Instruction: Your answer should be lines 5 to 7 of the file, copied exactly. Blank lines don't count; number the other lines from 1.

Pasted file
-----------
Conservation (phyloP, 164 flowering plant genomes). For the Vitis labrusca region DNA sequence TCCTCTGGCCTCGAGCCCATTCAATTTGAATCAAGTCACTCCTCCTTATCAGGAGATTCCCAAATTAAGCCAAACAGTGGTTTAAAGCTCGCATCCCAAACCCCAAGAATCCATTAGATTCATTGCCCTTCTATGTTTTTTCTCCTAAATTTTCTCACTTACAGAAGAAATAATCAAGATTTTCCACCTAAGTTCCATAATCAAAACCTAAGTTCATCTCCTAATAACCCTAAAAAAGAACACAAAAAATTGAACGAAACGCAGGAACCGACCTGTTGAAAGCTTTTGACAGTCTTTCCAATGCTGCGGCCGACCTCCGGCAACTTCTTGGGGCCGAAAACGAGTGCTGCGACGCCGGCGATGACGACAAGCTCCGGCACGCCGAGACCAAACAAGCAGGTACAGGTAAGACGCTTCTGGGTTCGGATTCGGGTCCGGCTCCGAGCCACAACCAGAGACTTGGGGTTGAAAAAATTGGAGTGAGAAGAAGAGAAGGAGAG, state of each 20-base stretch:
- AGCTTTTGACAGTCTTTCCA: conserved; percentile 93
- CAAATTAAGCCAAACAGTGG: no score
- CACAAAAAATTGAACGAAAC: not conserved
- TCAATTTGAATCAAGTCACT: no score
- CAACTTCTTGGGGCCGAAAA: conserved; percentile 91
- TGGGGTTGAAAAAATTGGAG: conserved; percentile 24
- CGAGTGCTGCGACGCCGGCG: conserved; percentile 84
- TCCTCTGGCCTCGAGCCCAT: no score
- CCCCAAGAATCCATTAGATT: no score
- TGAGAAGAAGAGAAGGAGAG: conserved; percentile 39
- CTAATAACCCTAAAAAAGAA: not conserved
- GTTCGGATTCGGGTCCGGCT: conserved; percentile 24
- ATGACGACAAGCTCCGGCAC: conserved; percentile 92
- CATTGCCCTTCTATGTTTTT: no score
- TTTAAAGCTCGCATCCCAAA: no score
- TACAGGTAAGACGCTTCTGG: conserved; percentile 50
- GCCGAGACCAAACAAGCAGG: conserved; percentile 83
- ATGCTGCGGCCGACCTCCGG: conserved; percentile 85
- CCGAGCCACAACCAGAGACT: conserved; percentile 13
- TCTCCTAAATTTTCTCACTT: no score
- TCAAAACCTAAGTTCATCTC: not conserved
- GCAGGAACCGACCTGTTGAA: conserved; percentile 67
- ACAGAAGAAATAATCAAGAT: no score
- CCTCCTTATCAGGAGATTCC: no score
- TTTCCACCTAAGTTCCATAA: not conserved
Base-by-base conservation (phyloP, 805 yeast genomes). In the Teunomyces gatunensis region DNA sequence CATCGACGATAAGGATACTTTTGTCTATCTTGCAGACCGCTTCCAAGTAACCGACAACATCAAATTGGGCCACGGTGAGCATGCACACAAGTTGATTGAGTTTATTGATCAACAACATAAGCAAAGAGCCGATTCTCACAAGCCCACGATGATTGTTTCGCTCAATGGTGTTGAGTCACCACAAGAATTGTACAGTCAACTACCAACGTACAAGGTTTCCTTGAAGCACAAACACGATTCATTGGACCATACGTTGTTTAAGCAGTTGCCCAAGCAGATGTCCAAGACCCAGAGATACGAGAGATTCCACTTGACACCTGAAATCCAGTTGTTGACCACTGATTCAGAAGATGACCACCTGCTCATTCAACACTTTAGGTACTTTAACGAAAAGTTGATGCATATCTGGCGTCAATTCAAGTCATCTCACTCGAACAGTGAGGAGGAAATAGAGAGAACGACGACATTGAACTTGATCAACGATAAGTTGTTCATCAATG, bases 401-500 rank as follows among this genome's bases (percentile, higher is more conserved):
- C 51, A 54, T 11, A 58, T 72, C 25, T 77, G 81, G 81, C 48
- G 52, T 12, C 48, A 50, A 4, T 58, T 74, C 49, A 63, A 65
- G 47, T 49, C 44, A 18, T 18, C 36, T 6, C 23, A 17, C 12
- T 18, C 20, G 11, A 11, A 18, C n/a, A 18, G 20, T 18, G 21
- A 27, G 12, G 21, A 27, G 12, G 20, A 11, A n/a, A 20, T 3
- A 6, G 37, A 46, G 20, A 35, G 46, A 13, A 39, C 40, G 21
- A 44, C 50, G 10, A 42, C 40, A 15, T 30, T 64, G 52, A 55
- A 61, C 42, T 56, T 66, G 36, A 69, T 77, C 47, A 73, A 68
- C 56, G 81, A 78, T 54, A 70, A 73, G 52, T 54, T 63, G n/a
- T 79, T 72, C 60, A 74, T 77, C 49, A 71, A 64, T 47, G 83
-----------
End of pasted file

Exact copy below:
- TCAATTTGAATCAAGTCACT: no score
- CAACTTCTTGGGGCCGAAAA: conserved; percentile 91
- TGGGGTTGAAAAAATTGGAG: conserved; percentile 24